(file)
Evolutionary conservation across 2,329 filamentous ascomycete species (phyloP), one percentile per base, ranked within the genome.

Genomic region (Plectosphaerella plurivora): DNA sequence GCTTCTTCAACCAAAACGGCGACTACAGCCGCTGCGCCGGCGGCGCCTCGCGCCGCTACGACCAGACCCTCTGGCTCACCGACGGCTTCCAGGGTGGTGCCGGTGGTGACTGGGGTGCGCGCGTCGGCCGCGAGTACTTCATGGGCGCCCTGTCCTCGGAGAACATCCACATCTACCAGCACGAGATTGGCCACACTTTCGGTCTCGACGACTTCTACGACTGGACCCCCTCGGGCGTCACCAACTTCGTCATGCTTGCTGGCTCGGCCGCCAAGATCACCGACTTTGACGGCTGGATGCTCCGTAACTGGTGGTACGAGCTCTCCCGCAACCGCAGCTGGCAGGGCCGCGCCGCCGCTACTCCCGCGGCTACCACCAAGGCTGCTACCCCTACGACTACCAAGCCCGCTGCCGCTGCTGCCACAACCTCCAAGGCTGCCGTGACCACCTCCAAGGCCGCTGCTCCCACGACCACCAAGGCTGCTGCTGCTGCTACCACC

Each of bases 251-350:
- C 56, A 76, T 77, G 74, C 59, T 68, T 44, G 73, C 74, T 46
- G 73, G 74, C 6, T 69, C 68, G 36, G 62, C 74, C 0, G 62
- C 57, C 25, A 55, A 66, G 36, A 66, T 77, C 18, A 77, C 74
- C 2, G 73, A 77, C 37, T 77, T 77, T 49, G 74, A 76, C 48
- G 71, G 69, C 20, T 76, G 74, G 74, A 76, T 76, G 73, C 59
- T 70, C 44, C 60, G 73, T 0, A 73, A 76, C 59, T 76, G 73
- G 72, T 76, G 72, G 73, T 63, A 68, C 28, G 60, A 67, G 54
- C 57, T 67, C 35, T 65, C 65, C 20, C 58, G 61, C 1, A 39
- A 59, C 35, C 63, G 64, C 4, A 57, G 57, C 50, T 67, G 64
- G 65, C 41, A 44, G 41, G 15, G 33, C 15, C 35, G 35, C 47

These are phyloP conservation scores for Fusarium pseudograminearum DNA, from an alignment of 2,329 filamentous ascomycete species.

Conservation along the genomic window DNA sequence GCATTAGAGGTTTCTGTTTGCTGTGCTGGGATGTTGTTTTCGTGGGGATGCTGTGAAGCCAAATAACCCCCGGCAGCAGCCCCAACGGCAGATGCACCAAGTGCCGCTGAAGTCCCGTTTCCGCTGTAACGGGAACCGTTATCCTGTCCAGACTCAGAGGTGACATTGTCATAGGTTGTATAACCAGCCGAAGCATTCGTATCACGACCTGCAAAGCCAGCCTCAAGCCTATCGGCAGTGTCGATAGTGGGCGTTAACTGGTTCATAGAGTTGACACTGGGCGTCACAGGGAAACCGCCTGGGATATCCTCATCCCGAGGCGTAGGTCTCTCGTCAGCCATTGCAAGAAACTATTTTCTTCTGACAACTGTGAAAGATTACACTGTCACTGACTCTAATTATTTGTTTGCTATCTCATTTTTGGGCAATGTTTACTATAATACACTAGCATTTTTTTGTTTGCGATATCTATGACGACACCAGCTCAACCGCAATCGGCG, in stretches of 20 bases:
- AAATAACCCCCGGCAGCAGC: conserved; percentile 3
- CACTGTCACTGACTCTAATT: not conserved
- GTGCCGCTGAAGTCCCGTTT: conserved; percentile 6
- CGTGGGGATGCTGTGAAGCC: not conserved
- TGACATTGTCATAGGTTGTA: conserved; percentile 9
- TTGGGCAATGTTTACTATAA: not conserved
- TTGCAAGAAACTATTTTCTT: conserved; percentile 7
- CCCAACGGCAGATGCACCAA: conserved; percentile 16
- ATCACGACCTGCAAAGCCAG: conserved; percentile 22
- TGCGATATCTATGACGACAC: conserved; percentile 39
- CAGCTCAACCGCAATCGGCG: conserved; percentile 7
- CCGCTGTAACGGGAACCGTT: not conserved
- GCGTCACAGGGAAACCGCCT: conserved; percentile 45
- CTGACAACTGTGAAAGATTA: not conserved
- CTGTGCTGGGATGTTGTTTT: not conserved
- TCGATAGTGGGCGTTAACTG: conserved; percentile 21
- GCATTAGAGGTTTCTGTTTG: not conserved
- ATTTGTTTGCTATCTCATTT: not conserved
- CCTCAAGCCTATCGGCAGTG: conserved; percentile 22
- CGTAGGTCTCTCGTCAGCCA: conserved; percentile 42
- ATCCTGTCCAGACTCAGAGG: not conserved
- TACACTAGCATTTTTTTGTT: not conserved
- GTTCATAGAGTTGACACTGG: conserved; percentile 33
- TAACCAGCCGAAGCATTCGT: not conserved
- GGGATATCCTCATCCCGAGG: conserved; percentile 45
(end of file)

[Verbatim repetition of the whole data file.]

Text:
Evolutionary conservation across 2,329 filamentous ascomycete species (phyloP), one percentile per base, ranked within the genome.

Genomic region (Plectosphaerella plurivora): DNA sequence GCTTCTTCAACCAAAACGGCGACTACAGCCGCTGCGCCGGCGGCGCCTCGCGCCGCTACGACCAGACCCTCTGGCTCACCGACGGCTTCCAGGGTGGTGCCGGTGGTGACTGGGGTGCGCGCGTCGGCCGCGAGTACTTCATGGGCGCCCTGTCCTCGGAGAACATCCACATCTACCAGCACGAGATTGGCCACACTTTCGGTCTCGACGACTTCTACGACTGGACCCCCTCGGGCGTCACCAACTTCGTCATGCTTGCTGGCTCGGCCGCCAAGATCACCGACTTTGACGGCTGGATGCTCCGTAACTGGTGGTACGAGCTCTCCCGCAACCGCAGCTGGCAGGGCCGCGCCGCCGCTACTCCCGCGGCTACCACCAAGGCTGCTACCCCTACGACTACCAAGCCCGCTGCCGCTGCTGCCACAACCTCCAAGGCTGCCGTGACCACCTCCAAGGCCGCTGCTCCCACGACCACCAAGGCTGCTGCTGCTGCTACCACC

Each of bases 251-350:
- C 56, A 76, T 77, G 74, C 59, T 68, T 44, G 73, C 74, T 46
- G 73, G 74, C 6, T 69, C 68, G 36, G 62, C 74, C 0, G 62
- C 57, C 25, A 55, A 66, G 36, A 66, T 77, C 18, A 77, C 74
- C 2, G 73, A 77, C 37, T 77, T 77, T 49, G 74, A 76, C 48
- G 71, G 69, C 20, T 76, G 74, G 74, A 76, T 76, G 73, C 59
- T 70, C 44, C 60, G 73, T 0, A 73, A 76, C 59, T 76, G 73
- G 72, T 76, G 72, G 73, T 63, A 68, C 28, G 60, A 67, G 54
- C 57, T 67, C 35, T 65, C 65, C 20, C 58, G 61, C 1, A 39
- A 59, C 35, C 63, G 64, C 4, A 57, G 57, C 50, T 67, G 64
- G 65, C 41, A 44, G 41, G 15, G 33, C 15, C 35, G 35, C 47

These are phyloP conservation scores for Fusarium pseudograminearum DNA, from an alignment of 2,329 filamentous ascomycete species.

Conservation along the genomic window DNA sequence GCATTAGAGGTTTCTGTTTGCTGTGCTGGGATGTTGTTTTCGTGGGGATGCTGTGAAGCCAAATAACCCCCGGCAGCAGCCCCAACGGCAGATGCACCAAGTGCCGCTGAAGTCCCGTTTCCGCTGTAACGGGAACCGTTATCCTGTCCAGACTCAGAGGTGACATTGTCATAGGTTGTATAACCAGCCGAAGCATTCGTATCACGACCTGCAAAGCCAGCCTCAAGCCTATCGGCAGTGTCGATAGTGGGCGTTAACTGGTTCATAGAGTTGACACTGGGCGTCACAGGGAAACCGCCTGGGATATCCTCATCCCGAGGCGTAGGTCTCTCGTCAGCCATTGCAAGAAACTATTTTCTTCTGACAACTGTGAAAGATTACACTGTCACTGACTCTAATTATTTGTTTGCTATCTCATTTTTGGGCAATGTTTACTATAATACACTAGCATTTTTTTGTTTGCGATATCTATGACGACACCAGCTCAACCGCAATCGGCG, in stretches of 20 bases:
- AAATAACCCCCGGCAGCAGC: conserved; percentile 3
- CACTGTCACTGACTCTAATT: not conserved
- GTGCCGCTGAAGTCCCGTTT: conserved; percentile 6
- CGTGGGGATGCTGTGAAGCC: not conserved
- TGACATTGTCATAGGTTGTA: conserved; percentile 9
- TTGGGCAATGTTTACTATAA: not conserved
- TTGCAAGAAACTATTTTCTT: conserved; percentile 7
- CCCAACGGCAGATGCACCAA: conserved; percentile 16
- ATCACGACCTGCAAAGCCAG: conserved; percentile 22
- TGCGATATCTATGACGACAC: conserved; percentile 39
- CAGCTCAACCGCAATCGGCG: conserved; percentile 7
- CCGCTGTAACGGGAACCGTT: not conserved
- GCGTCACAGGGAAACCGCCT: conserved; percentile 45
- CTGACAACTGTGAAAGATTA: not conserved
- CTGTGCTGGGATGTTGTTTT: not conserved
- TCGATAGTGGGCGTTAACTG: conserved; percentile 21
- GCATTAGAGGTTTCTGTTTG: not conserved
- ATTTGTTTGCTATCTCATTT: not conserved
- CCTCAAGCCTATCGGCAGTG: conserved; percentile 22
- CGTAGGTCTCTCGTCAGCCA: conserved; percentile 42
- ATCCTGTCCAGACTCAGAGG: not conserved
- TACACTAGCATTTTTTTGTT: not conserved
- GTTCATAGAGTTGACACTGG: conserved; percentile 33
- TAACCAGCCGAAGCATTCGT: not conserved
- GGGATATCCTCATCCCGAGG: conserved; percentile 45